The combo guard from Davenport (Iowa) Assumption has sneakily moved up recruiting ranking websites over the past few months — going from a three-star to a four-star in the Rivals ranking and is now ranked 94th nationally. The 6’5 Ellis may look like a raw prospect on paper, but the tape tells a different story. I spoke with Emarion himself along with high school coach Matt Fitzpatrick and his AAU coach Tanner Carlson of the Iowa Barnstormers to get a look at the newest Longhorn.
“The Ceiling is the Roof”
The best word to describe Emarion Ellis? “Upside.” Turning 17 just a week ago, Ellis could technically be apart of the 2022 class but is classified under the ‘21 class. His young age combined with canceled showcases and tournaments this year due to COVID-19 explain why Emarion was not high on the radar of many schools.
“If he waited, there definitely would have been a lot of other high-major [programs] that would have gotten involved,” Carlson told me.
While only at 175 pounds, Ellis possesses the ball-handling skills of 5’10 guard and both coaches raved about his first step and ability to score off the bounce.
“We haven’t found anybody that can keep him in front of them,” Carlson said. “His burst is elite and then in transition he’s almost unstoppable.”
Ellis has been with the Iowa Barnstormers for the past two years and started off playing as a shooting guard but has developed into a combo-guard. He’s comfortable shooting from three or can attack the lane and win off the dribble. Besides scoring, both of his coaches complimented his playmaking ability and vision on the court.
“He has great feel, but also makes great decisions,” Fitzpatrick said. “Some plays that people take for granted that he just makes and the games looks a little bit easier.”
Smart will have a plethora of options to use Ellis on the offensive side. He can bring the ball up and initiate the offense or come off ball screens and drive to the lane to score off the bounce or kick to the corner. Ellis can also push the tempo in transition and get buckets for himself or teammates and could be an ideal fit for a more up-tempo version of Smart’s offense that he used more frequently at VCU.
Of course, at 17 years old, no one is a complete and finished prospect. If you want to find an area for improvement in his game, you could point at his catch-and-shoot ability. Ellis has been working on improving his craft and both coaches mentioned his dedication to the gym to improve.
“You can just tell when someone’s in the gym that they just love a ball in their hands,” Fitzpatrick said. “You can tell he has a passion for the game and loves being in the gym working on his game.”
Ellis is not only young for his class, but given his potential and the opportunity to continue rising in the rankings before he arrives at Texas, Ellie could eventually become a massive steal for Smart and the Longhorns.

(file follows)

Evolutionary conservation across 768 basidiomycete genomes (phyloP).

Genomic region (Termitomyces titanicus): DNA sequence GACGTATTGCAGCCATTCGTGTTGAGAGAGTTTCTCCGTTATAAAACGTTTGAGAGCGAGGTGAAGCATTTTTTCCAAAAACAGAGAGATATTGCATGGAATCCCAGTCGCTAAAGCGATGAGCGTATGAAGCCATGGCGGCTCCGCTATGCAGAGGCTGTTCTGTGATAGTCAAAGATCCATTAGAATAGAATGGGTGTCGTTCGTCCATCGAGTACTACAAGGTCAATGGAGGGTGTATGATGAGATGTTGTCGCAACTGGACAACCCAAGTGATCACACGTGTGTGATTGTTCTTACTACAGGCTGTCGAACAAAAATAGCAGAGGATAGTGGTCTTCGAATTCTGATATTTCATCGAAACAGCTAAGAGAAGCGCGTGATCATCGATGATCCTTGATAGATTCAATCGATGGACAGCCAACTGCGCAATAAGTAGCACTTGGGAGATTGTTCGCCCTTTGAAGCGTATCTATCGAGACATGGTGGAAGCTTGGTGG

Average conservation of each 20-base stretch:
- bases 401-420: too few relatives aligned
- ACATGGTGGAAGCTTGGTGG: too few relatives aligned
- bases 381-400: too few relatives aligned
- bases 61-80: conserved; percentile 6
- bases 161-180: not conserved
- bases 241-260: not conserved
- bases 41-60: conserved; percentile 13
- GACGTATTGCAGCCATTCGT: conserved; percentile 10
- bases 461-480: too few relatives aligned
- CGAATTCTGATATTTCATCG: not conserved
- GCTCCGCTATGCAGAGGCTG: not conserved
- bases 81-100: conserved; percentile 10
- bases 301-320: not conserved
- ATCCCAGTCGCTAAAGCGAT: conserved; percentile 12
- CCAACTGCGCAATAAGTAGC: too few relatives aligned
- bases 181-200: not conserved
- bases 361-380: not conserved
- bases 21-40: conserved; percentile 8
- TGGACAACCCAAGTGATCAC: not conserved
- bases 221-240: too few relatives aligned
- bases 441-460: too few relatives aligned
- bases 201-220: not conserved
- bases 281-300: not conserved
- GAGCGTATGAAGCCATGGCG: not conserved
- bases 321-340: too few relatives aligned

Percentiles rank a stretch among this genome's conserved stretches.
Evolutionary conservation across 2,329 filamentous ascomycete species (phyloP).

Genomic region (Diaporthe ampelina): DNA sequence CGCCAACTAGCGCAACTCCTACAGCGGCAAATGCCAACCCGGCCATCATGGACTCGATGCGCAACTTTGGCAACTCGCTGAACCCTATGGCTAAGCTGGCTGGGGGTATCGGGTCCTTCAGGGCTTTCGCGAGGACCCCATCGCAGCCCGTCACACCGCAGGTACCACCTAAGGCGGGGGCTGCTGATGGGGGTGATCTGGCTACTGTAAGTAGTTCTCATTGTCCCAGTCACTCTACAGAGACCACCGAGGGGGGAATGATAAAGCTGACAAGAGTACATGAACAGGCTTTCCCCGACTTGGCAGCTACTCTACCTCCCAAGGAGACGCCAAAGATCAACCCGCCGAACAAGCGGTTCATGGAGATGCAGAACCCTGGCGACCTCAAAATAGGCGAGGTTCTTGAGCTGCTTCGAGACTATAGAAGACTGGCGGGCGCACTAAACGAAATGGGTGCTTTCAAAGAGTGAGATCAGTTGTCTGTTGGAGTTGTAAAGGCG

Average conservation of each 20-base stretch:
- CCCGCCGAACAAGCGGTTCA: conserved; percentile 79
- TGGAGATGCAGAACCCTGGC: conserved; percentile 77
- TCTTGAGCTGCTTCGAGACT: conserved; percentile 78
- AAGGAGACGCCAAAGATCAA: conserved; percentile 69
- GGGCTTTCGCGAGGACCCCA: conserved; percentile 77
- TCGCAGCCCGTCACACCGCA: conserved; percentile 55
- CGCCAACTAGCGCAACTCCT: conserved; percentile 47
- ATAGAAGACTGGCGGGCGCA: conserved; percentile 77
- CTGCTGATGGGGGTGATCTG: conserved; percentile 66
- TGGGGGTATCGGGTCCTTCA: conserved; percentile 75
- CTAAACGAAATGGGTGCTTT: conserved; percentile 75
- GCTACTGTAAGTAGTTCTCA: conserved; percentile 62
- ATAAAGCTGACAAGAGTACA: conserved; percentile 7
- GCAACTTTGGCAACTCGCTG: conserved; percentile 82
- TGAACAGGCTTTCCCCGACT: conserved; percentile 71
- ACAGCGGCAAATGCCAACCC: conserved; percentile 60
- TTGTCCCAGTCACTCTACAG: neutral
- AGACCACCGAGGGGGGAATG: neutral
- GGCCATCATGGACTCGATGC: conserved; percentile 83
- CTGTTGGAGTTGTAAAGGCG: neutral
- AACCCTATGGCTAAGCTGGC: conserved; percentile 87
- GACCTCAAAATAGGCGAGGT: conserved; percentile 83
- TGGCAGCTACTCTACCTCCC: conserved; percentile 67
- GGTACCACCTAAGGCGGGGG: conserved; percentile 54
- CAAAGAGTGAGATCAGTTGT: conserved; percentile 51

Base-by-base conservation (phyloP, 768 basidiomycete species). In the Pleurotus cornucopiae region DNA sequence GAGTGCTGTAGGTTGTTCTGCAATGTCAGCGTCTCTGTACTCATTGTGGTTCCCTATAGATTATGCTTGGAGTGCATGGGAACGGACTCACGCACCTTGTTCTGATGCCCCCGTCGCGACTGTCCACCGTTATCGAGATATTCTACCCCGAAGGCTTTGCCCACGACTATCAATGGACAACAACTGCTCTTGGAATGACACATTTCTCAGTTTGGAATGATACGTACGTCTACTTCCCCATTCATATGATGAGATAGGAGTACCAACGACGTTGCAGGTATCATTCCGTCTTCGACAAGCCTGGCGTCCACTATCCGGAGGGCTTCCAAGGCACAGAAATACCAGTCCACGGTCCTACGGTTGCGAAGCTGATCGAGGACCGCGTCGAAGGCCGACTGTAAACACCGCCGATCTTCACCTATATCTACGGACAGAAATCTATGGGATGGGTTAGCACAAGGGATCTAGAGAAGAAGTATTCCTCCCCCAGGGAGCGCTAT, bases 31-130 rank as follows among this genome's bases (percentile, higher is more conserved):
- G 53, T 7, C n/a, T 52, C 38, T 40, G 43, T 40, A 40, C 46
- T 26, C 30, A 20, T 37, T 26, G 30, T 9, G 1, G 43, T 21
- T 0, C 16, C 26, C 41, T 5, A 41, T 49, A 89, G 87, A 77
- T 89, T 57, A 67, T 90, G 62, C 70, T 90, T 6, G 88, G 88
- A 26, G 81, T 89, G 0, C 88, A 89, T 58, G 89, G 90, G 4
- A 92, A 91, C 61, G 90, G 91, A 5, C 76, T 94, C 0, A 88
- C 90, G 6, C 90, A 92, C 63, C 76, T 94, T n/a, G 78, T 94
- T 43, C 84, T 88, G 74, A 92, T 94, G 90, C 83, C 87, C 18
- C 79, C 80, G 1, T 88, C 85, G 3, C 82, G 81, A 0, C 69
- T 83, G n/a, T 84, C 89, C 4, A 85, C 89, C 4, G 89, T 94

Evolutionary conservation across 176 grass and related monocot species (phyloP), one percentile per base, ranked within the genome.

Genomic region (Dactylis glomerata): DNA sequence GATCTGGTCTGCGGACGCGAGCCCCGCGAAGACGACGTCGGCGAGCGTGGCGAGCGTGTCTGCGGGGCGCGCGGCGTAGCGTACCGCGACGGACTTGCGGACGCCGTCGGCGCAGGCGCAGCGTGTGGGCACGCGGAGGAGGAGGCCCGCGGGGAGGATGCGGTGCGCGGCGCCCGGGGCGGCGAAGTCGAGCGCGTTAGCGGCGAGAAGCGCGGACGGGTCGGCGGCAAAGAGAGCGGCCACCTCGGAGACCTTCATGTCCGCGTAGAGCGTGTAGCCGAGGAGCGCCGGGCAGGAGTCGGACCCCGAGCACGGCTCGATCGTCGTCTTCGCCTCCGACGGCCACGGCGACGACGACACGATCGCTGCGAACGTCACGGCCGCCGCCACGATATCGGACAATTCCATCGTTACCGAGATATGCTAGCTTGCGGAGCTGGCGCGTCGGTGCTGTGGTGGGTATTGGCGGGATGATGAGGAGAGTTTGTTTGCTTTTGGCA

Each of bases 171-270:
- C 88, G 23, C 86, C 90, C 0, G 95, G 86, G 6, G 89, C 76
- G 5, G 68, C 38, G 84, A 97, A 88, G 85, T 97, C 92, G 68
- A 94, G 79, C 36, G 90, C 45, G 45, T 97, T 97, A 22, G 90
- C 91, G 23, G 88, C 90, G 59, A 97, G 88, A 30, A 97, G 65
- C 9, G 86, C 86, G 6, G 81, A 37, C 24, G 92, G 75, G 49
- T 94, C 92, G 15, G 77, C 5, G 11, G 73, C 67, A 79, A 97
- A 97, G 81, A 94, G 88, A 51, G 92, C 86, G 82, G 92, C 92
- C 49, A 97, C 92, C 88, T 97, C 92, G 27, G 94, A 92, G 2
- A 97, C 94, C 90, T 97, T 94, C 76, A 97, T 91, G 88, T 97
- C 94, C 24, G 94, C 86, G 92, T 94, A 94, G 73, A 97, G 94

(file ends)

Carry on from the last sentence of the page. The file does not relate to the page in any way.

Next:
While the commitment might have been surprising for some, it was expected for Smart and his staff. The Longhorns had been talking with Ellis for “four to five months” prior to his commitment and built a strong relationship with the Iowa prospect. So much so that Ellis was ready to go ahead and announce his decision even though he has another year left in high school.
“We really believe that Coach Smart was the perfect coach for Emarion,” Carlson said. “That’s why it didn’t take too long to pull the trigger.”
You have to commend the Longhorns staff for evaluating Emarion early on before he began to rise up the ranks and turn some heads. When the other high major schools began calling — Carlson mentioned at least five schools were starting to heavily recruit Emarion — the decision to commit to Texas was easier because they “did the work early and believed in him before everybody else.”
Ellis also has no problem with the long distance between Texas and his home in Iowa. In fact, he made it known to his coaches and college recruiters that he wanted to attend a university out of state. That wasn’t the only reason for picking Texas, though.
“I want to go for school and not only be there for basketball,” Ellis said. “I already knew I wanted to go far and didn’t want to wait to commit.”
Off the court
I could practically hear the coaches smile through the phone when talking about who he is off the court and as a human being. Both Fitzpatrick and Carlson gushed about his personality, leadership, and the effect he has on other players and even the college coaches who were recruiting him.
“He’s just a joy to be around,” Fitzpatrick said. “Any college coach that was recruiting him, the common theme was that they loved talking to him on the phone and that he’s a great personality and always positive.”
Carlson expressed the same sentiment about the positivity and joy Ellis brings to everyone.
“All the time away from your family, taking all these phone calls, we’re pretty busy as coaches,” Carlson said. “Emarion is the type of kid that makes it worth it.”
Smart has done a great job of finding high-character kids to play for his program and Ellis might just be one to help Smart finally put it all together.
Ellis joins power forward Keeyan Itejere as the second member of Smart’s 2021 class.